Assigned to COGNANT LLC reassignment COGNANT LLC ASSIGNMENT OF ASSIGNORS INTEREST (SEE DOCUMENT FOR DETAILS). Assignors: MACHINE ZONE, INC.
Assigned to MGG INVESTMENT GROUP LP, AS COLLATERAL AGENT reassignment MGG INVESTMENT GROUP LP, AS COLLATERAL AGENT NOTICE OF SECURITY INTEREST -- PATENTS Assignors: COGNANT LLC, MACHINE ZONE, INC., SATORI WORLDWIDE, LLC
Assigned to COMERICA BANK reassignment COMERICA BANK SECURITY INTEREST (SEE DOCUMENT FOR DETAILS). Assignors: COGNANT LLC
Application status is Abandoned legal-status Critical

Links

Images

Classifications

    • GPHYSICS
    • G07CHECKING-DEVICES
    • G07FCOIN-FREED OR LIKE APPARATUS
    • G07F17/00Coin-freed apparatus for hiring articles; Coin-freed facilities or services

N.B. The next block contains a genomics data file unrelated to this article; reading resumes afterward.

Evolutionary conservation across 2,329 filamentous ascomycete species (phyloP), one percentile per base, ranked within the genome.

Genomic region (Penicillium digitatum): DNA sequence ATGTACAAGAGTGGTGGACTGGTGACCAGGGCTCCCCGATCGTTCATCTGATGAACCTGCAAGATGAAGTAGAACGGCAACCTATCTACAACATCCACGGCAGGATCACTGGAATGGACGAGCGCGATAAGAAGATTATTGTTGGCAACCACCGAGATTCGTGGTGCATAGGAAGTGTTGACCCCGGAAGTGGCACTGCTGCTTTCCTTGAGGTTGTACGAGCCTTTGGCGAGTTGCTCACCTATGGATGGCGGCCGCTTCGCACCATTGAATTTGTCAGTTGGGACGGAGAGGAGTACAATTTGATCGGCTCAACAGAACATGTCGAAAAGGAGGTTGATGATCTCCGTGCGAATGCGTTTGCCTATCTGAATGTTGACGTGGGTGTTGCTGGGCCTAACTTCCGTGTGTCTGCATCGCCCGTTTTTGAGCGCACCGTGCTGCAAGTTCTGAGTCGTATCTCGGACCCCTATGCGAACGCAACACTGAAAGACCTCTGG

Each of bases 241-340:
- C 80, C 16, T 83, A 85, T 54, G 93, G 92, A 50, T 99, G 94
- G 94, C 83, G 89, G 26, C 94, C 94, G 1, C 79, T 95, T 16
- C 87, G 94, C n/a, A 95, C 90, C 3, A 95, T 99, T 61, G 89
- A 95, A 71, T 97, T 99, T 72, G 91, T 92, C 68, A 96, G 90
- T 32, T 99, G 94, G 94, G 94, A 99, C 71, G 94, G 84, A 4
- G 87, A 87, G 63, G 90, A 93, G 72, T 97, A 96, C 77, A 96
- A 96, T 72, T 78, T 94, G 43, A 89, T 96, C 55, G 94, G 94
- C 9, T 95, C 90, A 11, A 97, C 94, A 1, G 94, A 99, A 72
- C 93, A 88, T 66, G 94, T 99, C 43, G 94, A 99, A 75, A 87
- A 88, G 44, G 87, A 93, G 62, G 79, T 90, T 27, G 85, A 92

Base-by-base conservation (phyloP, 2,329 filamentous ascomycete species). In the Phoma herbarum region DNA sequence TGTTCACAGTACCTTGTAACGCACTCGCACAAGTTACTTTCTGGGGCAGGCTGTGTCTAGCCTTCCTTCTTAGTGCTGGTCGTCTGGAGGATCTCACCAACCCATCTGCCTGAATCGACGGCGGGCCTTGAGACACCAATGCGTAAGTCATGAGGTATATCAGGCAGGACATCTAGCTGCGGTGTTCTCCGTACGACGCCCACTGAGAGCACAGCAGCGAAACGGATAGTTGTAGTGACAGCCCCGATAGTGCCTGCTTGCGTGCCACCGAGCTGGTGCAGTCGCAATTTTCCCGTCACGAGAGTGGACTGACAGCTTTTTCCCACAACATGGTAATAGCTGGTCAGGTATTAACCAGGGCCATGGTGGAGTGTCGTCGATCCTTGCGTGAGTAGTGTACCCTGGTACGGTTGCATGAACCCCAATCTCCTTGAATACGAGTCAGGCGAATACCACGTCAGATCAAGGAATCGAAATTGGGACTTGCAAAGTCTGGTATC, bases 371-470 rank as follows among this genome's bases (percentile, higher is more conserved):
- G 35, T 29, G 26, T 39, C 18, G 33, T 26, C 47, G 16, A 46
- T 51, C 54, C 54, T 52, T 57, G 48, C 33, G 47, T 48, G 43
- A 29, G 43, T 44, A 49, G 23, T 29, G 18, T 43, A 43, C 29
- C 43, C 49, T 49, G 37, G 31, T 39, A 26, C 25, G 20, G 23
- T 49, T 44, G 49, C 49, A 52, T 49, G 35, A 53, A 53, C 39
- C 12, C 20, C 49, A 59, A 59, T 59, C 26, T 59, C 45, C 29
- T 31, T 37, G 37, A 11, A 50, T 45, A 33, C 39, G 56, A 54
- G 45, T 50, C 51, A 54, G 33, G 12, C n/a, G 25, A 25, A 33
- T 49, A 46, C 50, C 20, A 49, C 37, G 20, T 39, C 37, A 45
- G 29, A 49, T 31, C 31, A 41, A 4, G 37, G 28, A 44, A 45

• G07F17/32Coin-freed apparatus for hiring articles; Coin-freed facilities or services for games, toys, sports or amusements, e.g. casino games, online gambling or betting
    • G07F17/3225Data transfer within a gaming system, e.g. data sent between gaming machines and users
    • GPHYSICS
    • G07CHECKING-DEVICES
    • G07FCOIN-FREED OR LIKE APPARATUS
    • G07F17/00Coin-freed apparatus for hiring articles; Coin-freed facilities or services
    • G07F17/32Coin-freed apparatus for hiring articles; Coin-freed facilities or services for games, toys, sports or amusements, e.g. casino games, online gambling or betting
    • G07F17/3244Payment aspects of a gaming system, e.g. payment schemes, setting payout ratio, bonus or consolation prizes
    • G07F17/3255Incentive, loyalty and/or promotion schemes, e.g. comps, gaming associated with a purchase, gaming funded by advertisements